W3: IMPORTANT FOR WIND FARM OWNERS HAVING ACTIVE MANAGEMENT
(MONTEL) IT IS IMPORTANT FOR WIND FARM OWNERS TO GET ACTIVE MANAGEMENT IN PLACE EARLY FOR BOTH TECHNICAL AND FINANCIAL OPTIMIZATION OF PRODUCTION, PER OLOFSSON EMPHASIZES, PARTNER IN THE NEWLY FORMED PORTFOLIO MANAGER W3 ENERGY, WHICH IS TARGETING GROWTH IN THE SEGMENT IN THE COMING YEARS.
“With the rapid expansion of wind power, we are seeing major potential in growing and providing administration services to all types of customers in the wind power industry, as well as to investors, energy companies and other types of stakeholders,” he says in an interview with Montel.
It was earlier this year that project developer Svevind – which, among other things, developed the giant Markbygden cluster outside Piteå – chose to sell off its project optimization oreganization to two former employees.
“We have two legs to stand on. Firstly, technical administration aimed at increasing production at an installation.
Secondly, we have financial portfolio management where we start out from the customer’s needs regarding risk levels and returns.”
Per Olofsson’s experience is that stakeholders should develop their risk management early in the project phase.
“Many projects have tough calculations where nothing can go wrong. In general, the earlier we can get into a project, the greater the opportunities we have to optimize both operations and administration, as well as to secure revenues at an early stage. As turbines grow, it becomes increasingly important to have an optimization strategy. This is because even small operational disruptions can have major financial consequences for the project owner. There is often more to gain by optimizing production and fine-tuning the business model.”
What distinguishes portfolio management of wind power compared to other types of power?
“The complexity of the mix of investments. We have a combination of different international players that come with capital and we have banks that issue loans, and which often require assurances in the form of long-term agreements. There is also a mix of stakeholders negotiating the agreements. I think that mix is unique to wind power.
When electricity prices are low, producers can increase their earnings by participating in Svenska Kraftnät’s balancing markets to support the electricity system. However, as it is difficult for wind power to regulate production, opportunities for the sector have been limited. But Svenska Kraftnät is now opening up to adapting the balancing markets so that production that only offers down-regulations can participate.”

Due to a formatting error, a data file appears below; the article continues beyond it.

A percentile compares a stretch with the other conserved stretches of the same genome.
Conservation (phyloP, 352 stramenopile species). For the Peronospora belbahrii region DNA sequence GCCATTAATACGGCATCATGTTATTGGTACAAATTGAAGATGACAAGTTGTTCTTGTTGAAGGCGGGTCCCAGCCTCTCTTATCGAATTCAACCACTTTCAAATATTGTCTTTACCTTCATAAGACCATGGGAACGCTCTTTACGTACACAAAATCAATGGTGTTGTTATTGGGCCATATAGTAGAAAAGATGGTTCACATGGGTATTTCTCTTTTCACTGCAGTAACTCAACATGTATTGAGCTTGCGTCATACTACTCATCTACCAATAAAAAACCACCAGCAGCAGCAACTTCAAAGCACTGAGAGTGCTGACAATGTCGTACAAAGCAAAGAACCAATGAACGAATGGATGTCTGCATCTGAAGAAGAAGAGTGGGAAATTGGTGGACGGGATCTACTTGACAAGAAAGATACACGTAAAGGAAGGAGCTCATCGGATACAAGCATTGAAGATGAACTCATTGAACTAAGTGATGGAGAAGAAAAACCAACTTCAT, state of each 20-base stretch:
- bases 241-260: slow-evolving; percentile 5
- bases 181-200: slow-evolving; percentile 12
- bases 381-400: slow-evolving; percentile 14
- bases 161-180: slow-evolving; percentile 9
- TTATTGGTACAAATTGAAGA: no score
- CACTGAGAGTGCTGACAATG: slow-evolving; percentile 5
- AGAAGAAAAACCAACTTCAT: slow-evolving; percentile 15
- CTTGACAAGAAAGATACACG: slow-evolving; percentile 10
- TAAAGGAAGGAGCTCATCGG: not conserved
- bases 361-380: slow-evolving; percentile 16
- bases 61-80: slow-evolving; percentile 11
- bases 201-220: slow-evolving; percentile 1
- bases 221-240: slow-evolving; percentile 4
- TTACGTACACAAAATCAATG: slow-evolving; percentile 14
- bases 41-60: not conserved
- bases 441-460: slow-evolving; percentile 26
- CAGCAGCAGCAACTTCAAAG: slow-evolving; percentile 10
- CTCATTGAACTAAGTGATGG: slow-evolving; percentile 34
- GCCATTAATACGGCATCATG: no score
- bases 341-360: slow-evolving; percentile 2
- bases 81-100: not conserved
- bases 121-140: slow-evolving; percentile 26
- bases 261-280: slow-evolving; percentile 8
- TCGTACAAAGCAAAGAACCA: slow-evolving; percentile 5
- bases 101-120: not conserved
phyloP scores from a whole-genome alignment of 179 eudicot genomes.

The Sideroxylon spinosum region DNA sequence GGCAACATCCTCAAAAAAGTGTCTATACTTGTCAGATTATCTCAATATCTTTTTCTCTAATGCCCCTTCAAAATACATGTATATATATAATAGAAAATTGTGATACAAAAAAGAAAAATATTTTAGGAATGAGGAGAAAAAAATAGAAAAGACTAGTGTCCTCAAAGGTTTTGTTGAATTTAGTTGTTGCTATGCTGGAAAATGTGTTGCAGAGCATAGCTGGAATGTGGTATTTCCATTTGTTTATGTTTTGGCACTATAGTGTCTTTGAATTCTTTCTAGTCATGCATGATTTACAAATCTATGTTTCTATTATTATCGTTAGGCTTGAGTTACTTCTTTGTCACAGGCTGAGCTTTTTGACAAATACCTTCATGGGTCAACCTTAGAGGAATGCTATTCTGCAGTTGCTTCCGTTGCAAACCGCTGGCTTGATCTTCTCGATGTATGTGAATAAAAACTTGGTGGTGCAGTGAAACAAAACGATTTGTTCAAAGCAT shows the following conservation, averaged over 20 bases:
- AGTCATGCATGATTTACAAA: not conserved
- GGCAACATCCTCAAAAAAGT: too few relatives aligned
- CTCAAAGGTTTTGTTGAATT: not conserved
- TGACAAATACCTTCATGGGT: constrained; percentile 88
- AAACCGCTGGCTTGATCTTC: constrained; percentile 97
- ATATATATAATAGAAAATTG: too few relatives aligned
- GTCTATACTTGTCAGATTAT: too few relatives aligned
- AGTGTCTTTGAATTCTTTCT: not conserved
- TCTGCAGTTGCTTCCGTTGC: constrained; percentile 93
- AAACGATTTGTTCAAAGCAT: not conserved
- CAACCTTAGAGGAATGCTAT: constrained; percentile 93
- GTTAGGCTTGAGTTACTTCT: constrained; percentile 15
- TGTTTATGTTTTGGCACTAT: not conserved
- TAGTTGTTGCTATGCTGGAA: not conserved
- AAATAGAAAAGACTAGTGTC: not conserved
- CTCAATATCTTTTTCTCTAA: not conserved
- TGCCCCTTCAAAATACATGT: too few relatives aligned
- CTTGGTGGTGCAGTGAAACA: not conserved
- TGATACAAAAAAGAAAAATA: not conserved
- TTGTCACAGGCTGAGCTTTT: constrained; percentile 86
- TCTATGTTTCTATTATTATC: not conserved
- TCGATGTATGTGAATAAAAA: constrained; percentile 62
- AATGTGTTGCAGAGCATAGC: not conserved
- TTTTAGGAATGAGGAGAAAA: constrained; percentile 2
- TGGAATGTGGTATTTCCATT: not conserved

Market players have warned that the complex agreements signed for existing wind power projects are hampering the ability to bid on the balancing markets. Per Olofsson, however, downplays that problem.
“My experience is that a lot can be solved with communication and here it is very important that as administrators, we take advantage of new business opportunities. With good dialogue, I think it is possible to do this kind of business. In terms of profitability, I think all stakeholders want to do what they can.”
In the process of recruiting
W3 Energy is headquartered in Umeå and currently administers, among other things, significant parts of the Markbygden wind farm outside Piteå. In the portfolio there is a production volume of 1,600 MW, of which 850 MW is in operation.
Earlier this autumn, an office was opened in Skellefteå and the company intends to further expand.
“We currently have 21 employees, and we are in the process of recruiting more,” says Per Olofsson.
During 2020, price differences between southern and northern Sweden risen due to increased bottlenecks in transmission capacity. When asked if he is worried that the rising price differences between southern and northern Sweden will hamper the expansion of wind power, Per Olofsson replies that there is still major interest in investing in wind power in the north.
“To date, I don’t think it’s had much of an effect. However, we see that the lack of capacity is limiting many approved projects and this problem will persist for many years.”
08:52, Tuesday, 20 October 2020